The textual integrity (not to be confused with the spiritual truth which is believed it proclaims) of the New Testament books, however, is determined by its comparison to the greater repository of information available about the later historical periods which they involve, as the events and cultural aspects of the Roman Empire—intact during Jesus of Nazareth’s lifetime and during the period in which the newer canonical texts were written—are well documented, with a dearth of artifacts, edifices, and documents available for scrutiny which paint very well the picture of the Christian church’s early eras; against such items the biblical accounts are tested and tried, by which the consonance of the canonical texts pass with flying colors:
“The accuracy of the present-day Greek version of the New Testament has resulted from the comparison of thousands of manuscripts by textual critics who have been able to separate them into families on the basis of certain variations that each manuscript family has in common. The principles of textual criticism enable scholars to determine which versions of the text are predecessors of the others, thereby coming close to the original reading. While there are many variant readings in the documents of the New Testament, the vast majority of them are of very minor significance, and, according to A. T. Robertson, affect a ‘thousandth part of the text.’ This minuscule portion of the text does not affect any aspect of Christian doctrine.”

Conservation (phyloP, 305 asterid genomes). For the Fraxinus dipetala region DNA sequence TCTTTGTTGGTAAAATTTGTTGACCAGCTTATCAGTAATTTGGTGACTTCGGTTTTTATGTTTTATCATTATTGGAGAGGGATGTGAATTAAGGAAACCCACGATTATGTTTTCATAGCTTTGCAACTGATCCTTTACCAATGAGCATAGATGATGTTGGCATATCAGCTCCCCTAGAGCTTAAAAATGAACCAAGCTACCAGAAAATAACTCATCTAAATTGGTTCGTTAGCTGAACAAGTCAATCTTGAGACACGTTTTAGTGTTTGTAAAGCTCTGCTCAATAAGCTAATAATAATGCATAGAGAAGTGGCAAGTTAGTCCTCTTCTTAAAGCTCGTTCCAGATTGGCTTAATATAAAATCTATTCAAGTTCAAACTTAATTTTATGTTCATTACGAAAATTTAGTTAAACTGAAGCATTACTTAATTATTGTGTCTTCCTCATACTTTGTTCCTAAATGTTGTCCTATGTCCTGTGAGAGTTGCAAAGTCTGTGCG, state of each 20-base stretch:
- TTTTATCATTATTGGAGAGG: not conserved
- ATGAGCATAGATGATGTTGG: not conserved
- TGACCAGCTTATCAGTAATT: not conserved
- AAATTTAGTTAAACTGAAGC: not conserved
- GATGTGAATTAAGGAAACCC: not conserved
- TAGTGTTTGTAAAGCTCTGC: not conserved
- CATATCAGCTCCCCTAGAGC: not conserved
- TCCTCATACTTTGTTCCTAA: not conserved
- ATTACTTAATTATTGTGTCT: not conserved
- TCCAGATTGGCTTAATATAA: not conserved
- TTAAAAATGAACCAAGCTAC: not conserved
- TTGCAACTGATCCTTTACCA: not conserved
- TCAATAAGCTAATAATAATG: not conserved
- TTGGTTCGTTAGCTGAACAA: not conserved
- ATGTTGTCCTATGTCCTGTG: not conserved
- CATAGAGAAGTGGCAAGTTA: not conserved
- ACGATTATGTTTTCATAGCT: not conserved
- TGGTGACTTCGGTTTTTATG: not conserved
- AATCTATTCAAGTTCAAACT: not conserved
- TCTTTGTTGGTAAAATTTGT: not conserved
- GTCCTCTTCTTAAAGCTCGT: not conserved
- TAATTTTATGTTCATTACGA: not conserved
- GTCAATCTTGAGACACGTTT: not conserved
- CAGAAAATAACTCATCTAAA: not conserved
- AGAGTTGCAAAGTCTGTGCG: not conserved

Thus the New Testament has not failed to pass scrutiny of its textual integrity, as the breadth of materials in support of its transitive accuracy demonstrates; those minute variances which reputedly have no bearing on doctrinal orthodoxy may be attributed to human fallibility (or design), which eventually may be “sussed out” by reason of the extensive comparisons. It would seem that the incredulity with which the scriptures are perceived by many continues to crumble as the material evidence continues to mount in the Bible’s favor. Frederic C. Kenyon, a former curator of the canonical manuscripts in the prestigious collection of the British Museum, had written: “But besides confirming the. . .authenticity of the canonical books, the new evidence tends to confirm the general integrity of the text as it has come down to us. . . The interval then between the dates of original composition and the earliest extant evidence becomes so small as to be in fact negligible, and the last foundation for any doubt that the Scriptures have come down to us substantially as they were written has now been removed. Both the authenticity and the general integrity of the books of the New Testament may be regarded as finally established.”